One of my favorite bodybuilding/powerlifting programming ideas is something I call “The Rule of 40”. It’s a simple idea for learning how to program intensity and volume in your workouts. I didn’t come up with this idea, but learned it from an exceptional lifter by the name of Ryan Matthews.
I’ll show you how I would use this idea to program a typical day in the gym. Using back day as an example, I’ll pick 5 or 6 exercises that I haven’t done recently and/or haven’t done in this order, and set up the sets and reps something like this:
- Barbell row: 5×8
- Pullups: whatever you have to do to get 40 reps total.
- Snatch grip high pulls: 4×10
- db pullovers: 3×15
- machine reverse fly: 2×20
Another example for back day:
- Pullups 7×3 weighted
- db rows 4×10
- wide cable rows 4×12
- barbell shrugs 3×15
- barbell curls 1×40
The rule of 40 simply means the total volume for each exercise should equal (roughly) the magic number 40. 4×10, 5×8, or 4×12 and 5×12 are staples. 5×5 or 6×5 is a good bet even though it doesn’t add up to 40.
The 1×40 set is really interesting. It really depends on how you pick the weight. Pick a bit heavy, and it’s a trial from hell to get through that set. Pick a bit light, and this can be really good for flushing blood into the area and improving recovery.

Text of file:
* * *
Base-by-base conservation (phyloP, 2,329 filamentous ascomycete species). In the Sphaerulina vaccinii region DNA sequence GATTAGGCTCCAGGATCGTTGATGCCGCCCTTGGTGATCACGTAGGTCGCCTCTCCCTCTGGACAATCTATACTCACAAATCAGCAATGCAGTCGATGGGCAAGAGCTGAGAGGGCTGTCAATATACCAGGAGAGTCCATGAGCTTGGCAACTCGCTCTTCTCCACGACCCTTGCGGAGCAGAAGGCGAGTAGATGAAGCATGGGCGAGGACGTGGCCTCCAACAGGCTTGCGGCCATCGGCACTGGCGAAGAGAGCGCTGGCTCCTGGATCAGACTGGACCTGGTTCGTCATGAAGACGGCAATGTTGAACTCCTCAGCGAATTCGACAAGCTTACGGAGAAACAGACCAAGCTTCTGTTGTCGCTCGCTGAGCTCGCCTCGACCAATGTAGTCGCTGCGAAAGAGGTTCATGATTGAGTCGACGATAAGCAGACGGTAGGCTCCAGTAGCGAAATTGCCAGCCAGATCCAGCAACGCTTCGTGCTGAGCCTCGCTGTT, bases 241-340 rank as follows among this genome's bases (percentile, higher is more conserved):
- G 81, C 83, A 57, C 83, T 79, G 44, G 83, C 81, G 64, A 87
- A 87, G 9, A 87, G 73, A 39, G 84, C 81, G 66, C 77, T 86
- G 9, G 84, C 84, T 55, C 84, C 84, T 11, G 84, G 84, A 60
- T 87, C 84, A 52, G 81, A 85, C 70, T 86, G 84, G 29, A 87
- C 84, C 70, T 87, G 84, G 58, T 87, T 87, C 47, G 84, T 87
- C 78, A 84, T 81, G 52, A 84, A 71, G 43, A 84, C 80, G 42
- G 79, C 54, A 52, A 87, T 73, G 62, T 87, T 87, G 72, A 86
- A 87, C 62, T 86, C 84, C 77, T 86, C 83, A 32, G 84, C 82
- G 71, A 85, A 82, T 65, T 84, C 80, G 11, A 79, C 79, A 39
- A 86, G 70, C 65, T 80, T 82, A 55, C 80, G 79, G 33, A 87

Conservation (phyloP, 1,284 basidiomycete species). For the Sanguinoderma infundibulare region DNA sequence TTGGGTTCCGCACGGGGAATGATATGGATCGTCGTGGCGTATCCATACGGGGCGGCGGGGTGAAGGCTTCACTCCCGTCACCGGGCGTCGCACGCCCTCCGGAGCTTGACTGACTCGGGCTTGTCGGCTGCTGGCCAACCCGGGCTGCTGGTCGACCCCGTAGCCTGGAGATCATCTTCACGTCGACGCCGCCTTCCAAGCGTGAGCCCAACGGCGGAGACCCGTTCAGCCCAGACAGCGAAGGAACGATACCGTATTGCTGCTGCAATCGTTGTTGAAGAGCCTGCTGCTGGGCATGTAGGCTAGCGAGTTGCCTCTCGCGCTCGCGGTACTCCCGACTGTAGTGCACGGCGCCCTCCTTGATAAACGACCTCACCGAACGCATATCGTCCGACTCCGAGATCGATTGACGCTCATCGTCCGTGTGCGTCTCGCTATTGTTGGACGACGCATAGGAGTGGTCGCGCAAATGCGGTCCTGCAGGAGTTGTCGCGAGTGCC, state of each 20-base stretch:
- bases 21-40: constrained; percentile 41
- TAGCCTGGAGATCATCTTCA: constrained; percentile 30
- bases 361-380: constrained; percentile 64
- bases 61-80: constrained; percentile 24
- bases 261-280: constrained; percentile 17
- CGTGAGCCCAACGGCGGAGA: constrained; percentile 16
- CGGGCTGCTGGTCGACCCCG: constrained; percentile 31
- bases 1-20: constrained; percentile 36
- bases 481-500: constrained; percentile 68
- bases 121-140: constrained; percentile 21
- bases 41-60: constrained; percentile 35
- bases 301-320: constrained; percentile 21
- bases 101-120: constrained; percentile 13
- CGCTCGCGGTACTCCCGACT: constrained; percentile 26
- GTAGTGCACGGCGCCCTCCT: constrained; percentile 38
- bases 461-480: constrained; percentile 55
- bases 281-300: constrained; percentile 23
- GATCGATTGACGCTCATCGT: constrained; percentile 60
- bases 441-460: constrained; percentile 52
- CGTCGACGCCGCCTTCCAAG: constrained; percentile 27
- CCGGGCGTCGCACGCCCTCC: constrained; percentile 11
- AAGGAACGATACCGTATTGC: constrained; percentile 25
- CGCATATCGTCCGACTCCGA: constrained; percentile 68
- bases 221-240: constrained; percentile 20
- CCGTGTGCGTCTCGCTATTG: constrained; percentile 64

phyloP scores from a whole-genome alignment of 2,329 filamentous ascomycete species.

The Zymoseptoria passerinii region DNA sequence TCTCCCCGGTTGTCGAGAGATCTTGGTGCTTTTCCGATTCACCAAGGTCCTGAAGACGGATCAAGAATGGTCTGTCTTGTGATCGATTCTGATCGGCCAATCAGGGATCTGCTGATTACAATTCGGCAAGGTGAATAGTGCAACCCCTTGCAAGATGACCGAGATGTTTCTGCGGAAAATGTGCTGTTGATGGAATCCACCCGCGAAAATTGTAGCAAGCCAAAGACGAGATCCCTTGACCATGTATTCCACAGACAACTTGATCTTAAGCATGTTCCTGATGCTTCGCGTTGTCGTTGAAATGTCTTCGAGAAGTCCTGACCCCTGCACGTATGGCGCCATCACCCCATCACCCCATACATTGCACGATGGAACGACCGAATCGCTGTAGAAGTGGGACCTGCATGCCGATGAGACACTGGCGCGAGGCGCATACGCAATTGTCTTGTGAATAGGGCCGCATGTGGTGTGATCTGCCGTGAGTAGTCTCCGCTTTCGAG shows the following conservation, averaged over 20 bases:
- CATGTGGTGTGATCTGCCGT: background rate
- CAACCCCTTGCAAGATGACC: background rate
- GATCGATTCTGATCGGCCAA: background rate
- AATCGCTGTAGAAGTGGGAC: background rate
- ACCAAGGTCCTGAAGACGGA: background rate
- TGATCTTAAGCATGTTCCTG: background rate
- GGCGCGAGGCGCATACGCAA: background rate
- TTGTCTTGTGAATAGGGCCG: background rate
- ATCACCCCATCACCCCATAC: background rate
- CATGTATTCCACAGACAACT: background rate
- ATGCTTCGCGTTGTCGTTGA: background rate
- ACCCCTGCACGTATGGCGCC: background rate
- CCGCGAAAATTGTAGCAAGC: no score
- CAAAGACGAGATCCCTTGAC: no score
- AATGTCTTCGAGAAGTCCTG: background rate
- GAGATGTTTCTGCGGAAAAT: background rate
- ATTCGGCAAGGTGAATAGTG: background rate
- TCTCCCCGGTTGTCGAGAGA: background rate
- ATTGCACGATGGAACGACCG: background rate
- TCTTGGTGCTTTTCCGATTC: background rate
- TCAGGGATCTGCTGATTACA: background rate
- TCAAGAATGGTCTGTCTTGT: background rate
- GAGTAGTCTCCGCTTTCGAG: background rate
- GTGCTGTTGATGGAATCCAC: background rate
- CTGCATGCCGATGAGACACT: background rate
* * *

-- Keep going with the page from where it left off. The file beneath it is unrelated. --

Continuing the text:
The 40 rule is not a firm rule, but it’s a good starting point, which should help teach most people how much volume they need to progress. I’ve learned to tweak a few things, like I’ll do more total volume for exercises that have a very short range of motion – shrugs are a good example, where 4-5×12-15 reps probably works better. Also, I’ll typically do a bit more volume for back than for chest or shoulders. More often back exercises are 4×12 or 5×10, where chest will be 5×8 or 4×10.
Conversely, you might want to take the hardest exercises and drop the volume a bit. Deadlifts are a good example, where 5×5 is more than enough work. Or 7 sets of 3 reps of weighted pullups, which is only 21 reps total, is a lot of work.
Also, these rep ranges only work if you follow the “ramp up to one max set” method. As an example, if my best bench press is 225×5, and I expect to hit a PR today, I might do 5×7, like this:
- 225×6 (almost hit 7 today, but I made the PR of 6)
Only that last set was “all out”. So you get a growth stimulus of pushing your limit and breaking new ground, but also the volume of the 4 previous sets without blowing out your central nervous system. You can play around with this, and you COULD do 205×7 for 5 sets… But for me, always aiming for a PR just yields better results. I try to PR on the final set of every exercise, in every workout. And if I’m eating enough, training hard enough, resting enough, and rotating my exercises properly, it will happen.